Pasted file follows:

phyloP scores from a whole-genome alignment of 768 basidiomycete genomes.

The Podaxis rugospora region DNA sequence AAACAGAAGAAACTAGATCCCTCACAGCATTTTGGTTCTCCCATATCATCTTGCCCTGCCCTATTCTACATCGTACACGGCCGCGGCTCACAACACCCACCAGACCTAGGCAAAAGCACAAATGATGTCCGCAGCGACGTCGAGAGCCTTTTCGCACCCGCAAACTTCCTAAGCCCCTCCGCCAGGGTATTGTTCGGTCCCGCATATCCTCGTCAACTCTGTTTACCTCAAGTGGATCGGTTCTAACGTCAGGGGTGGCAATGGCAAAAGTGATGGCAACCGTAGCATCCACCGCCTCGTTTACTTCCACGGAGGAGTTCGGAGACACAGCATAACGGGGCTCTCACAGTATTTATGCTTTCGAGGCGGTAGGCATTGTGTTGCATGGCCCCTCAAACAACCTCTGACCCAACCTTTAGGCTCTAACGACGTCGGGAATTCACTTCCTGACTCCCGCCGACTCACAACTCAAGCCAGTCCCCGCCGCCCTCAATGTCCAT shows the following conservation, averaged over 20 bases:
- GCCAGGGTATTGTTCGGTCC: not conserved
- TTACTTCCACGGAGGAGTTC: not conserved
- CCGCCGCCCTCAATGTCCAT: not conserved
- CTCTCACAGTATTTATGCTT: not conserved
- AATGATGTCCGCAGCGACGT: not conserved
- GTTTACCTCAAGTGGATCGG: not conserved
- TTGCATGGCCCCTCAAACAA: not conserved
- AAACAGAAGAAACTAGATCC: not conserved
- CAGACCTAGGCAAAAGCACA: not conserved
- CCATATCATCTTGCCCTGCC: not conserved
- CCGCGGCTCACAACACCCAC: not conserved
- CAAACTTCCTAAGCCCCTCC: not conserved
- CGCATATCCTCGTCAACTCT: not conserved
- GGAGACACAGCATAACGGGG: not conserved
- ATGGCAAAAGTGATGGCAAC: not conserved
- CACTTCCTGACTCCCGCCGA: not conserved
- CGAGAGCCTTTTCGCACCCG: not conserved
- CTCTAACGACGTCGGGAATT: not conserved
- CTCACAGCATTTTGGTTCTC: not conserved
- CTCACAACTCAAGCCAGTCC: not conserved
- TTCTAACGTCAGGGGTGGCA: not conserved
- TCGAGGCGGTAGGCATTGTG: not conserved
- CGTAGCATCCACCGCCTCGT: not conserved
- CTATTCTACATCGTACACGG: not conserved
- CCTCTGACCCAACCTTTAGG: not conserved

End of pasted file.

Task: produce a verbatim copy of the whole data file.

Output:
phyloP scores from a whole-genome alignment of 768 basidiomycete genomes.

The Podaxis rugospora region DNA sequence AAACAGAAGAAACTAGATCCCTCACAGCATTTTGGTTCTCCCATATCATCTTGCCCTGCCCTATTCTACATCGTACACGGCCGCGGCTCACAACACCCACCAGACCTAGGCAAAAGCACAAATGATGTCCGCAGCGACGTCGAGAGCCTTTTCGCACCCGCAAACTTCCTAAGCCCCTCCGCCAGGGTATTGTTCGGTCCCGCATATCCTCGTCAACTCTGTTTACCTCAAGTGGATCGGTTCTAACGTCAGGGGTGGCAATGGCAAAAGTGATGGCAACCGTAGCATCCACCGCCTCGTTTACTTCCACGGAGGAGTTCGGAGACACAGCATAACGGGGCTCTCACAGTATTTATGCTTTCGAGGCGGTAGGCATTGTGTTGCATGGCCCCTCAAACAACCTCTGACCCAACCTTTAGGCTCTAACGACGTCGGGAATTCACTTCCTGACTCCCGCCGACTCACAACTCAAGCCAGTCCCCGCCGCCCTCAATGTCCAT shows the following conservation, averaged over 20 bases:
- GCCAGGGTATTGTTCGGTCC: not conserved
- TTACTTCCACGGAGGAGTTC: not conserved
- CCGCCGCCCTCAATGTCCAT: not conserved
- CTCTCACAGTATTTATGCTT: not conserved
- AATGATGTCCGCAGCGACGT: not conserved
- GTTTACCTCAAGTGGATCGG: not conserved
- TTGCATGGCCCCTCAAACAA: not conserved
- AAACAGAAGAAACTAGATCC: not conserved
- CAGACCTAGGCAAAAGCACA: not conserved
- CCATATCATCTTGCCCTGCC: not conserved
- CCGCGGCTCACAACACCCAC: not conserved
- CAAACTTCCTAAGCCCCTCC: not conserved
- CGCATATCCTCGTCAACTCT: not conserved
- GGAGACACAGCATAACGGGG: not conserved
- ATGGCAAAAGTGATGGCAAC: not conserved
- CACTTCCTGACTCCCGCCGA: not conserved
- CGAGAGCCTTTTCGCACCCG: not conserved
- CTCTAACGACGTCGGGAATT: not conserved
- CTCACAGCATTTTGGTTCTC: not conserved
- CTCACAACTCAAGCCAGTCC: not conserved
- TTCTAACGTCAGGGGTGGCA: not conserved
- TCGAGGCGGTAGGCATTGTG: not conserved
- CGTAGCATCCACCGCCTCGT: not conserved
- CTATTCTACATCGTACACGG: not conserved
- CCTCTGACCCAACCTTTAGG: not conserved